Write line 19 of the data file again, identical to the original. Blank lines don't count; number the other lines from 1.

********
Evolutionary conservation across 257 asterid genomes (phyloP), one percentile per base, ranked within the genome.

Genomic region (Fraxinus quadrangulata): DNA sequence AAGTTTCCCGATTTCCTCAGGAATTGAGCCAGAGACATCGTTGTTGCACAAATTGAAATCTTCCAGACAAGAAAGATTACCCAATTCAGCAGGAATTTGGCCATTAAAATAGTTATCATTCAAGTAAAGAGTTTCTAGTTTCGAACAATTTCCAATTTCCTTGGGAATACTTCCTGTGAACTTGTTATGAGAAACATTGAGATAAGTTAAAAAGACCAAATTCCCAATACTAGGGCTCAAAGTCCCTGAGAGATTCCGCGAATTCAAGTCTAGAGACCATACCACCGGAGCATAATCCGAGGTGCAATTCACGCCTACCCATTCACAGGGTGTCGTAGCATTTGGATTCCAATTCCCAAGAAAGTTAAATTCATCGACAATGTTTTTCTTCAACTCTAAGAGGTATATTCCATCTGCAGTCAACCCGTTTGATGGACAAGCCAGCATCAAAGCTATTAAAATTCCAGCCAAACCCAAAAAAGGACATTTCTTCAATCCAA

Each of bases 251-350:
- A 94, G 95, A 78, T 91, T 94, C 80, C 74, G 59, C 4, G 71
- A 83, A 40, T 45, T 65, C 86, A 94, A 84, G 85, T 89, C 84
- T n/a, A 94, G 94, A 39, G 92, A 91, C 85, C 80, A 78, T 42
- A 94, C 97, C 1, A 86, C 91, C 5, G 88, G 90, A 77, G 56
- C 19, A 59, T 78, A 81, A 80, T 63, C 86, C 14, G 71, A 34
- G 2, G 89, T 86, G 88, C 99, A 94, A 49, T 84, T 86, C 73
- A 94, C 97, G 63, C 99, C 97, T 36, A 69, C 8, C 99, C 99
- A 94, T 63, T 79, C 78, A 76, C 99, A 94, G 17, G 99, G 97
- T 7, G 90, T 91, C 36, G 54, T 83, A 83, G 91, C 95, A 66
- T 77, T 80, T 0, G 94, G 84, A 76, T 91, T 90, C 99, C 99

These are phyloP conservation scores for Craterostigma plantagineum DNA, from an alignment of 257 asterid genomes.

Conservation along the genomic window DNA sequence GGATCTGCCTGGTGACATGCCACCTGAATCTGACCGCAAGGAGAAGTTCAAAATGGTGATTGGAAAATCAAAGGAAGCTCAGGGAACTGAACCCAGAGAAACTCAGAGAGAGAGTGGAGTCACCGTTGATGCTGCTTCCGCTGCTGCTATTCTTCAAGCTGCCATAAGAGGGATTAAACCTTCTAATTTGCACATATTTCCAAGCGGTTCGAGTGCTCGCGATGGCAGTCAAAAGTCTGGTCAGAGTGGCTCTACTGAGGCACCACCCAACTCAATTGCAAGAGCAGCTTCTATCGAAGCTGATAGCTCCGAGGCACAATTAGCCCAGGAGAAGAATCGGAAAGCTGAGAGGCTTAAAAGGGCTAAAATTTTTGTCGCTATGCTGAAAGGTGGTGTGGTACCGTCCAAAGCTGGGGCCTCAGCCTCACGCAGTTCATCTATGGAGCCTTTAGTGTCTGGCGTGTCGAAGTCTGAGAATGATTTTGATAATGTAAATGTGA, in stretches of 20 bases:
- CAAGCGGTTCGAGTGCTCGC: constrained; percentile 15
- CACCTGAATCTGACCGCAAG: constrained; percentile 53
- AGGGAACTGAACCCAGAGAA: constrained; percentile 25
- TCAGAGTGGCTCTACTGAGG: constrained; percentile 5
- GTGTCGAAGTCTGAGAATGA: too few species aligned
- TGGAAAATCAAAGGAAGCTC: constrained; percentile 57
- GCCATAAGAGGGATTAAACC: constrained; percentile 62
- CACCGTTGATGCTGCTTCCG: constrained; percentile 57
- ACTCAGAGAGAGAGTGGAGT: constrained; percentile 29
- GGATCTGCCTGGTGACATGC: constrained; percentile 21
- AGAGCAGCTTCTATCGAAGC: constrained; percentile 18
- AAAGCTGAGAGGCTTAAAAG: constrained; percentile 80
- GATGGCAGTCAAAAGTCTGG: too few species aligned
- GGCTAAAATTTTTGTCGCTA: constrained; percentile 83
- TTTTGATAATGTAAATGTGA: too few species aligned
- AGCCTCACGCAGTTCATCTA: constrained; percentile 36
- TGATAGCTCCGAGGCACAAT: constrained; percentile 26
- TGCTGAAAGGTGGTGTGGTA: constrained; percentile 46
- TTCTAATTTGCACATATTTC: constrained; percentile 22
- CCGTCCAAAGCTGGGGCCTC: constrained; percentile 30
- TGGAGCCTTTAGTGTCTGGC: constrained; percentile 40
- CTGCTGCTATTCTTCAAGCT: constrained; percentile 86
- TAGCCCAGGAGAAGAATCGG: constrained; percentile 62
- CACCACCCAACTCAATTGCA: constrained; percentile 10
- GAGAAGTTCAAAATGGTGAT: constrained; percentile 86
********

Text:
- TCAGAGTGGCTCTACTGAGG: constrained; percentile 5